Dir: Mike Nichols
Starring: Dustin Hoffman, Anne Bancroft, Katharine Ross
The Graduate is the film that launched Dustin Hoffman’s career, as well as cementing the career of director Mike Nichols after the previous year’s Who’s Afraid of Virginia Woolf?. Hoffman plays a recent college graduate who comes home to his suburban family home to take some time to think things over before embarking on his future career. His confusion only mounts when he finds himself simultaneously seduced by his much older neighbor Mrs. Robinson (Anne Bancroft) and falling in love with her daughter Elaine (Katharine Ross). The film operates on levels of comedy, satire, and drama, with its dark and melancholic humor highlighting Nichols’ critiques of the blandness of suburban life.
Dir: Rob Reiner
Starring: Rob Reiner, Michael McKean, Christopher Guest
One of the original “mockumentaries”, This is Spinal Tap is about the fictional English hair metal band Spinal Tap, famed in particular for their loudness (their amplifiers famously go to 11, not 10), on their first US tour in six years. Spinal Tap is a loving parody of all things rock & roll, from their clothing to their lifestyle to their attitudes. The band is surrounded by a strong cast of supporting characters who all exhibit either their frustration or obsession with its members and highlight their wacky behavior. The film’s improvised tone in the style of a rock & roll documentary are iconic to this film and the films that followed in its image.
Dir: Mary Harron
Starring: Christian Bale, Justin Theroux, Josh Lucas
American Psycho, adapted from Bret Easton Ellis’s novel, explores the world of high powered Wall Street businessmen through a twisted, sadistic lens. Christian Bale plays Patrick Bateman, a meticulously groomed and impressively physically fit executive whose vanity and obsession with luxury hides his twisted interior. On one level American Psycho is about a serial killer indulging his escalating sexual and violent fantasies. On another it explores the status obsessed, sterile world of Wall Street yuppies, who replace any sort of individuality or personality with the latest trends in clothes and fine dining. It’s also a cynical exploration of masculinity from its female director, Mary Harron.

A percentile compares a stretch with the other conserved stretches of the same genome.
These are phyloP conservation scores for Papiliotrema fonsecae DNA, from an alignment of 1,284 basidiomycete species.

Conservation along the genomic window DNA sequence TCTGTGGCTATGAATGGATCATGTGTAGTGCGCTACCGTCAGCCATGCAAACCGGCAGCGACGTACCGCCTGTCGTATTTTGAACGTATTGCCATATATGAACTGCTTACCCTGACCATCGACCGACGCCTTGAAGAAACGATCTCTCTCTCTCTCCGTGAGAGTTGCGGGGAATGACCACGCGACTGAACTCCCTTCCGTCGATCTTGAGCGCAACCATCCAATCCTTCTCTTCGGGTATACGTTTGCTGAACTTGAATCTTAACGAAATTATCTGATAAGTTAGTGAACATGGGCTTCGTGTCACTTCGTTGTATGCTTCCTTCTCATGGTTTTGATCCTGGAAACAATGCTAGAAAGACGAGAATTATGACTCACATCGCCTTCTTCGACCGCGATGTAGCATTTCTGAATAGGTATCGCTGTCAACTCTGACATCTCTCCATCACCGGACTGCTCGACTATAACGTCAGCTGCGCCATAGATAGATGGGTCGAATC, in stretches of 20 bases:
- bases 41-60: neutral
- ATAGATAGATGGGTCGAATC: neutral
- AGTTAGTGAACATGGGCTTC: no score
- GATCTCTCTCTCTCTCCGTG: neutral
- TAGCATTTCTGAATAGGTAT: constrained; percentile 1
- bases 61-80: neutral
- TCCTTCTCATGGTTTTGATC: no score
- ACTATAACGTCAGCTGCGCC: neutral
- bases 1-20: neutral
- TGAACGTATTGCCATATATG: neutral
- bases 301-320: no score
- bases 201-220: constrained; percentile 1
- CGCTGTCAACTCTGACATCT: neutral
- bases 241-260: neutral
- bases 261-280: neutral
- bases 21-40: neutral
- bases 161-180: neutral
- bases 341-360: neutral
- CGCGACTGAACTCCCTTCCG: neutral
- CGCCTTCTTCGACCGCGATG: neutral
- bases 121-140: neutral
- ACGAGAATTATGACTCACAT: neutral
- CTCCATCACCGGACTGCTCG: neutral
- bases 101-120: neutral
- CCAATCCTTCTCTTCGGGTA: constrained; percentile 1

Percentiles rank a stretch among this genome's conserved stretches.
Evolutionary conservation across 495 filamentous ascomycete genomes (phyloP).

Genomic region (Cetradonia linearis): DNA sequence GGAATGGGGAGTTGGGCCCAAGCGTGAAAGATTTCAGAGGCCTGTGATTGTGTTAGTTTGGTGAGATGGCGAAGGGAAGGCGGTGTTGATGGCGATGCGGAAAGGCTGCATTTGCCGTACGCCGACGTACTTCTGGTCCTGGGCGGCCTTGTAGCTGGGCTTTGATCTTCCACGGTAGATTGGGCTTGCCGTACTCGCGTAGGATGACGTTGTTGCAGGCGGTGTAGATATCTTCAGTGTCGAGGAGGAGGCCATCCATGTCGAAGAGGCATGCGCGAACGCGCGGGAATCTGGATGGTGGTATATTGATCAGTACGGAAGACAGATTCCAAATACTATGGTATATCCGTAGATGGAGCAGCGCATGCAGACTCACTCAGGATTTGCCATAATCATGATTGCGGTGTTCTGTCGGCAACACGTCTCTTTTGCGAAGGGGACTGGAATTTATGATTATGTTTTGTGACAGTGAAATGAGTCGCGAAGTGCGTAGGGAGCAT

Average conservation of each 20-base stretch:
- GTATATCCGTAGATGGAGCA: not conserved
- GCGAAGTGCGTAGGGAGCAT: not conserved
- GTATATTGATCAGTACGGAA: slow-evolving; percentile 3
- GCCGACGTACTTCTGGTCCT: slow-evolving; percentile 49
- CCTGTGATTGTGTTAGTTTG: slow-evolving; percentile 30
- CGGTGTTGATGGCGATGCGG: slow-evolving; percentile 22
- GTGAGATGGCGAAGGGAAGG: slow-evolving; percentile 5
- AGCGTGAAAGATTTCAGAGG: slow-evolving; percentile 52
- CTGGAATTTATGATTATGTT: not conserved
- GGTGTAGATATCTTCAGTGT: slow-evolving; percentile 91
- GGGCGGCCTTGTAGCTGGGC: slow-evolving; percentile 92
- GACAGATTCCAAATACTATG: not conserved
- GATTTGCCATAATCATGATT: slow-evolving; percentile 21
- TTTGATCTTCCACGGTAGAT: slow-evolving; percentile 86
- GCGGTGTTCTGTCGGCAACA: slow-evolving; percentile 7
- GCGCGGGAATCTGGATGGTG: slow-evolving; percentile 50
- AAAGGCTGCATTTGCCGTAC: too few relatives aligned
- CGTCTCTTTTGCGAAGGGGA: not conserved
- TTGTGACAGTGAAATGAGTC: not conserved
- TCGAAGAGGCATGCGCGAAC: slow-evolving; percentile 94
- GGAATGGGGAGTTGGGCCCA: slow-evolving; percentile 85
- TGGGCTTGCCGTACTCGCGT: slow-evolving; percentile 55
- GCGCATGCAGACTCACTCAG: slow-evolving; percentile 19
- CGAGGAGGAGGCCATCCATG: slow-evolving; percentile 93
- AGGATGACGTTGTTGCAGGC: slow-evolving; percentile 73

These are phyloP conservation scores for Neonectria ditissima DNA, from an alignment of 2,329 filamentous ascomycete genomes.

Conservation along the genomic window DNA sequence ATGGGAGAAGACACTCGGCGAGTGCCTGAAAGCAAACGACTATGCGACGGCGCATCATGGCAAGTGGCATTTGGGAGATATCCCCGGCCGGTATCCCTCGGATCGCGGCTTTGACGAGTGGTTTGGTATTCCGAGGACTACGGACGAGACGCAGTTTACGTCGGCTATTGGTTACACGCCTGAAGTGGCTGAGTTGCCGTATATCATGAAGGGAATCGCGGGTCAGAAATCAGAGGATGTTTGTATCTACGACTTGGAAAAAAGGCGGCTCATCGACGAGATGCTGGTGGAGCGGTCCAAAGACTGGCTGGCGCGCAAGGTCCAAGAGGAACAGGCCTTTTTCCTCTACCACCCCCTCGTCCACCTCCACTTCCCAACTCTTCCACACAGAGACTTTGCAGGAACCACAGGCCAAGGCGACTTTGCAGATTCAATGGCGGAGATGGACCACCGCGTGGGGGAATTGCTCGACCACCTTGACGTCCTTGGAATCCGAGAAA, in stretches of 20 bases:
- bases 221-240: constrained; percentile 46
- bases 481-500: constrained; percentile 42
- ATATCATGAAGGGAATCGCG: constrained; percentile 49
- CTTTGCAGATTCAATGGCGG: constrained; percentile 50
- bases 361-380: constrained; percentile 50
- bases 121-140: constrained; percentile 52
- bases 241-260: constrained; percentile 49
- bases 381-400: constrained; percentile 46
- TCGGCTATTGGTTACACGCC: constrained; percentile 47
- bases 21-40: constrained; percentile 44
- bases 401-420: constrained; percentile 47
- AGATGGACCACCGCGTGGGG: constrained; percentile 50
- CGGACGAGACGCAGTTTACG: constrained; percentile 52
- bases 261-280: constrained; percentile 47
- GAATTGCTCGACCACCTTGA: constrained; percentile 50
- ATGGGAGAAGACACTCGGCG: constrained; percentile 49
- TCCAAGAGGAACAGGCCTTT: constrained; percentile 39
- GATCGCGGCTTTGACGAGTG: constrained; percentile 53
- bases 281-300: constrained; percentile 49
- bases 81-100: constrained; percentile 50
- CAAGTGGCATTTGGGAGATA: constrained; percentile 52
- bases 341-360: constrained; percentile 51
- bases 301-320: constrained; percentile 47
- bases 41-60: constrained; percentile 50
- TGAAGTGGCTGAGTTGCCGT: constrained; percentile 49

Dir: Oliver Stone
Starring: Woody Harrelson, Juliette Lewis, Tom Sizemore
Oliver Stone’s film Natural Born Killers, based on a story from Quentin Tarantino, is a satire of a problem that has only become more prevalent in American culture since the time of its release; the media’s fascination with violence and crime. The film stars Woody Harrelson and Juliette Lewis as Mickey and Mallory Knox, a pair of mass murderers on a rampage across the US. They make no attempts to hide their crimes, but rather do their best to make sure everyone knows their names to gain as much notoriety as possible. In the film America loves Mickey and Mallory; they are outlaw heroes like Bonnie & Clyde despite their horrible crimes. The film also stars Robert Downey Jr. as a voracious tabloid journalist who sees the pair as the ratings opportunity of a lifetime. Stone makes sure the film plays out at an energetic and aggressive pace through constant crosscutting, quick editing, and constantly shifting visual styles.
Dir: Ruben Ostlund
Starring: Johannes Kuhnke, Lisa Loven Kongsli, Clara Wettergren
Maybe one of the biggest Oscar snubs of this year, this comedy from Swedish director Ruben Ostlund was overlooked for the Best Foreign Film category but was still a favorite during its limited release in the US. The film is about a family in crisis after the father abandons his wife and children trying to get out of the way of an incoming avalanche (which turns out to be a false alarm). It handles this uncomfortable subject in a darkly comedic way, asking real questions about family dynamics and the role of masculinity within that dynamic. This original, smart, funny film is not one to be missed.
– Wil Barlow